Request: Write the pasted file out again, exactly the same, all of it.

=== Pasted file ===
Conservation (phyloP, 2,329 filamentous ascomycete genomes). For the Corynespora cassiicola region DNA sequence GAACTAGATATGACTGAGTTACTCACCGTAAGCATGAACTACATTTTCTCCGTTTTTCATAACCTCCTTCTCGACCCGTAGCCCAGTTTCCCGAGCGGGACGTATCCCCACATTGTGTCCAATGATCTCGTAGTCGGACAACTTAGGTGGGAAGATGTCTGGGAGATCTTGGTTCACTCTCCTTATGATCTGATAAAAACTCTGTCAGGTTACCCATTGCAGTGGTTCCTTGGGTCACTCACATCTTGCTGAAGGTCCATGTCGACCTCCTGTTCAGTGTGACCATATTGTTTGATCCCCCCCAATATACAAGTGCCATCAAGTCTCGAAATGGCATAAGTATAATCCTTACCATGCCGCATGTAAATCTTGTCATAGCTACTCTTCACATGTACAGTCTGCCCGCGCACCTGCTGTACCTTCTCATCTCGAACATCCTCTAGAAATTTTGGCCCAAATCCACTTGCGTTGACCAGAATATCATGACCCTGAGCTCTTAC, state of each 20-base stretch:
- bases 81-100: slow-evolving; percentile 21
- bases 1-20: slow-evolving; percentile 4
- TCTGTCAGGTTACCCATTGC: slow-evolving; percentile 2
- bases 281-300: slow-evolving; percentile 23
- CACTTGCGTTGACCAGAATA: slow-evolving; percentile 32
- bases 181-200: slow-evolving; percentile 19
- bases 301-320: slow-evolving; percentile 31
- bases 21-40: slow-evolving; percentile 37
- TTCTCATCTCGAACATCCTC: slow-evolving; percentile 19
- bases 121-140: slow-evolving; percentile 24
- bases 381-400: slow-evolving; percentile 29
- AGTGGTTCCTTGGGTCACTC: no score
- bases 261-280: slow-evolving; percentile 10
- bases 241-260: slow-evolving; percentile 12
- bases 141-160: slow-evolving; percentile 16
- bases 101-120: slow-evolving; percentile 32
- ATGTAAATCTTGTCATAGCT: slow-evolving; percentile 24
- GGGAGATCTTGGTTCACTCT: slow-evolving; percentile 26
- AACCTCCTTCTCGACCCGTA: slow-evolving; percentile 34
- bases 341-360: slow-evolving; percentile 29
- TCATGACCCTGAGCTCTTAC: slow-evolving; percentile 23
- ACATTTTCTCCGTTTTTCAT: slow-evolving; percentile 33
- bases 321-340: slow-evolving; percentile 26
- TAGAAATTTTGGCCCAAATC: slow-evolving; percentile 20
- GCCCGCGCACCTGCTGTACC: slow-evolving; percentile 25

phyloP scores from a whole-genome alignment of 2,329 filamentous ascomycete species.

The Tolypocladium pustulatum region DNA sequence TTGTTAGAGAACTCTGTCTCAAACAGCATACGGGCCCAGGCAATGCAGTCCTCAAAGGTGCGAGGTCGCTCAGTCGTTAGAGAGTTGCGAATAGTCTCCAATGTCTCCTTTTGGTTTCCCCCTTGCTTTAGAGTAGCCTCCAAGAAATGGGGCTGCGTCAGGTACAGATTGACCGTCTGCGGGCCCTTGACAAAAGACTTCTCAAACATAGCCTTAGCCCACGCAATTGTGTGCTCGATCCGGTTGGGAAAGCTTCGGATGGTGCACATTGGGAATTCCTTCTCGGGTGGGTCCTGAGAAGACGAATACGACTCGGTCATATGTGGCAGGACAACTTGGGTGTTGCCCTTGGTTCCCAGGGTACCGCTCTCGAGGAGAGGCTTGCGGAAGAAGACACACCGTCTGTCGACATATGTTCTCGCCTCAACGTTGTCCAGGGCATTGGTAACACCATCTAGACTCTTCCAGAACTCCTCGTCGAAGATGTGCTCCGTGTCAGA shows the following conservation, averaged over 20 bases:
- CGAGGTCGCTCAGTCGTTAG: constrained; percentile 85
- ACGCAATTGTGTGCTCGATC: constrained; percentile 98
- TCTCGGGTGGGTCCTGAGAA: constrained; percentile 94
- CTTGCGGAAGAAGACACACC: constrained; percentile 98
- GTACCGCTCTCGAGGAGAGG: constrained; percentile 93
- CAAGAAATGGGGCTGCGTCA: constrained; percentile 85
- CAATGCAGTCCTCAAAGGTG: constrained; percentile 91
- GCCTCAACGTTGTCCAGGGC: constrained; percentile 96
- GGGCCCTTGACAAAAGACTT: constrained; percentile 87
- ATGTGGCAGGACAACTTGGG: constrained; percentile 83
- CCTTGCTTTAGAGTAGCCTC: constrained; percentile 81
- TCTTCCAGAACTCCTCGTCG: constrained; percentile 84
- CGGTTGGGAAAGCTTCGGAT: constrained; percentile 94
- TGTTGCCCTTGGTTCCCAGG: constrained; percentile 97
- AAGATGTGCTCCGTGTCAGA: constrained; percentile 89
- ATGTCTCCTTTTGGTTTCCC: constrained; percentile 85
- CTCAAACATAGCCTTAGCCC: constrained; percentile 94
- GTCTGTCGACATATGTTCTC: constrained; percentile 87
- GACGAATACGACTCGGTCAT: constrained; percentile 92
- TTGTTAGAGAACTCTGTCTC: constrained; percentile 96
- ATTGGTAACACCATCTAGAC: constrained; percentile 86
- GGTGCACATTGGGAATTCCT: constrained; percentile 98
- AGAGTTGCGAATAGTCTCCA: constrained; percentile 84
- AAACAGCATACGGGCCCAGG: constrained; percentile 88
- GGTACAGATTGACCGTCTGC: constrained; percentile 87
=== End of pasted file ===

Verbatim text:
Conservation (phyloP, 2,329 filamentous ascomycete genomes). For the Corynespora cassiicola region DNA sequence GAACTAGATATGACTGAGTTACTCACCGTAAGCATGAACTACATTTTCTCCGTTTTTCATAACCTCCTTCTCGACCCGTAGCCCAGTTTCCCGAGCGGGACGTATCCCCACATTGTGTCCAATGATCTCGTAGTCGGACAACTTAGGTGGGAAGATGTCTGGGAGATCTTGGTTCACTCTCCTTATGATCTGATAAAAACTCTGTCAGGTTACCCATTGCAGTGGTTCCTTGGGTCACTCACATCTTGCTGAAGGTCCATGTCGACCTCCTGTTCAGTGTGACCATATTGTTTGATCCCCCCCAATATACAAGTGCCATCAAGTCTCGAAATGGCATAAGTATAATCCTTACCATGCCGCATGTAAATCTTGTCATAGCTACTCTTCACATGTACAGTCTGCCCGCGCACCTGCTGTACCTTCTCATCTCGAACATCCTCTAGAAATTTTGGCCCAAATCCACTTGCGTTGACCAGAATATCATGACCCTGAGCTCTTAC, state of each 20-base stretch:
- bases 81-100: slow-evolving; percentile 21
- bases 1-20: slow-evolving; percentile 4
- TCTGTCAGGTTACCCATTGC: slow-evolving; percentile 2
- bases 281-300: slow-evolving; percentile 23
- CACTTGCGTTGACCAGAATA: slow-evolving; percentile 32
- bases 181-200: slow-evolving; percentile 19
- bases 301-320: slow-evolving; percentile 31
- bases 21-40: slow-evolving; percentile 37
- TTCTCATCTCGAACATCCTC: slow-evolving; percentile 19
- bases 121-140: slow-evolving; percentile 24
- bases 381-400: slow-evolving; percentile 29
- AGTGGTTCCTTGGGTCACTC: no score
- bases 261-280: slow-evolving; percentile 10
- bases 241-260: slow-evolving; percentile 12
- bases 141-160: slow-evolving; percentile 16
- bases 101-120: slow-evolving; percentile 32
- ATGTAAATCTTGTCATAGCT: slow-evolving; percentile 24
- GGGAGATCTTGGTTCACTCT: slow-evolving; percentile 26
- AACCTCCTTCTCGACCCGTA: slow-evolving; percentile 34
- bases 341-360: slow-evolving; percentile 29
- TCATGACCCTGAGCTCTTAC: slow-evolving; percentile 23
- ACATTTTCTCCGTTTTTCAT: slow-evolving; percentile 33
- bases 321-340: slow-evolving; percentile 26
- TAGAAATTTTGGCCCAAATC: slow-evolving; percentile 20
- GCCCGCGCACCTGCTGTACC: slow-evolving; percentile 25

phyloP scores from a whole-genome alignment of 2,329 filamentous ascomycete species.

The Tolypocladium pustulatum region DNA sequence TTGTTAGAGAACTCTGTCTCAAACAGCATACGGGCCCAGGCAATGCAGTCCTCAAAGGTGCGAGGTCGCTCAGTCGTTAGAGAGTTGCGAATAGTCTCCAATGTCTCCTTTTGGTTTCCCCCTTGCTTTAGAGTAGCCTCCAAGAAATGGGGCTGCGTCAGGTACAGATTGACCGTCTGCGGGCCCTTGACAAAAGACTTCTCAAACATAGCCTTAGCCCACGCAATTGTGTGCTCGATCCGGTTGGGAAAGCTTCGGATGGTGCACATTGGGAATTCCTTCTCGGGTGGGTCCTGAGAAGACGAATACGACTCGGTCATATGTGGCAGGACAACTTGGGTGTTGCCCTTGGTTCCCAGGGTACCGCTCTCGAGGAGAGGCTTGCGGAAGAAGACACACCGTCTGTCGACATATGTTCTCGCCTCAACGTTGTCCAGGGCATTGGTAACACCATCTAGACTCTTCCAGAACTCCTCGTCGAAGATGTGCTCCGTGTCAGA shows the following conservation, averaged over 20 bases:
- CGAGGTCGCTCAGTCGTTAG: constrained; percentile 85
- ACGCAATTGTGTGCTCGATC: constrained; percentile 98
- TCTCGGGTGGGTCCTGAGAA: constrained; percentile 94
- CTTGCGGAAGAAGACACACC: constrained; percentile 98
- GTACCGCTCTCGAGGAGAGG: constrained; percentile 93
- CAAGAAATGGGGCTGCGTCA: constrained; percentile 85
- CAATGCAGTCCTCAAAGGTG: constrained; percentile 91
- GCCTCAACGTTGTCCAGGGC: constrained; percentile 96
- GGGCCCTTGACAAAAGACTT: constrained; percentile 87
- ATGTGGCAGGACAACTTGGG: constrained; percentile 83
- CCTTGCTTTAGAGTAGCCTC: constrained; percentile 81
- TCTTCCAGAACTCCTCGTCG: constrained; percentile 84
- CGGTTGGGAAAGCTTCGGAT: constrained; percentile 94
- TGTTGCCCTTGGTTCCCAGG: constrained; percentile 97
- AAGATGTGCTCCGTGTCAGA: constrained; percentile 89
- ATGTCTCCTTTTGGTTTCCC: constrained; percentile 85
- CTCAAACATAGCCTTAGCCC: constrained; percentile 94
- GTCTGTCGACATATGTTCTC: constrained; percentile 87
- GACGAATACGACTCGGTCAT: constrained; percentile 92
- TTGTTAGAGAACTCTGTCTC: constrained; percentile 96
- ATTGGTAACACCATCTAGAC: constrained; percentile 86
- GGTGCACATTGGGAATTCCT: constrained; percentile 98
- AGAGTTGCGAATAGTCTCCA: constrained; percentile 84
- AAACAGCATACGGGCCCAGG: constrained; percentile 88
- GGTACAGATTGACCGTCTGC: constrained; percentile 87